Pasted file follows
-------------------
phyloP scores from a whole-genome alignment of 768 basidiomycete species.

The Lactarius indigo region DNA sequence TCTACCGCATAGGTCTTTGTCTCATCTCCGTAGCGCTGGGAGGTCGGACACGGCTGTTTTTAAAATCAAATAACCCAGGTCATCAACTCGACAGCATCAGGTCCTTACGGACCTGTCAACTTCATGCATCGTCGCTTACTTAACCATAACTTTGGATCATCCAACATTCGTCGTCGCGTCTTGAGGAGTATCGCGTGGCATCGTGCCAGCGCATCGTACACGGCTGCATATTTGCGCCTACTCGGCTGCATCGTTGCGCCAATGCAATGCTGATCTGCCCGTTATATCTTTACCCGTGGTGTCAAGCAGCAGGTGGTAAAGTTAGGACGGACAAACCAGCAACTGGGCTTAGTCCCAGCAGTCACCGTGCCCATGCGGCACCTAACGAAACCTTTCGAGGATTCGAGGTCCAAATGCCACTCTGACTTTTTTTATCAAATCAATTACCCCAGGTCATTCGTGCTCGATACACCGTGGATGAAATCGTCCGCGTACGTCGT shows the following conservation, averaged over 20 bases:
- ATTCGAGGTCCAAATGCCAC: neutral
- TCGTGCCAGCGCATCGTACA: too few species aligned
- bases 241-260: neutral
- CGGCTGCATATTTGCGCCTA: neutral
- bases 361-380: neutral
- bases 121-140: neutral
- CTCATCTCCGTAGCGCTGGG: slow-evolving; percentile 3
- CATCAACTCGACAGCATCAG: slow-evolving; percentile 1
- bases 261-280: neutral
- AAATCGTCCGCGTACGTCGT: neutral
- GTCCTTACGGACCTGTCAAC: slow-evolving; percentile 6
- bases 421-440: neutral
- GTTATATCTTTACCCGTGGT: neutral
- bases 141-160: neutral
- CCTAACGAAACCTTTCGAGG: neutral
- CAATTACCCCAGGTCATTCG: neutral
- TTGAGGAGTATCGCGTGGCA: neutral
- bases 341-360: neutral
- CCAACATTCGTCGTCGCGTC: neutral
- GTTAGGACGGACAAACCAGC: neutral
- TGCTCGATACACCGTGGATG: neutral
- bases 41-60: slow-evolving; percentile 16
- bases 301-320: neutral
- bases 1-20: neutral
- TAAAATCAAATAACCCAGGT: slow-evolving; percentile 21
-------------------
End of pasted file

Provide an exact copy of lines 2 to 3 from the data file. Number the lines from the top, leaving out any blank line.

The Lactarius indigo region DNA sequence TCTACCGCATAGGTCTTTGTCTCATCTCCGTAGCGCTGGGAGGTCGGACACGGCTGTTTTTAAAATCAAATAACCCAGGTCATCAACTCGACAGCATCAGGTCCTTACGGACCTGTCAACTTCATGCATCGTCGCTTACTTAACCATAACTTTGGATCATCCAACATTCGTCGTCGCGTCTTGAGGAGTATCGCGTGGCATCGTGCCAGCGCATCGTACACGGCTGCATATTTGCGCCTACTCGGCTGCATCGTTGCGCCAATGCAATGCTGATCTGCCCGTTATATCTTTACCCGTGGTGTCAAGCAGCAGGTGGTAAAGTTAGGACGGACAAACCAGCAACTGGGCTTAGTCCCAGCAGTCACCGTGCCCATGCGGCACCTAACGAAACCTTTCGAGGATTCGAGGTCCAAATGCCACTCTGACTTTTTTTATCAAATCAATTACCCCAGGTCATTCGTGCTCGATACACCGTGGATGAAATCGTCCGCGTACGTCGT shows the following conservation, averaged over 20 bases:
- ATTCGAGGTCCAAATGCCAC: neutral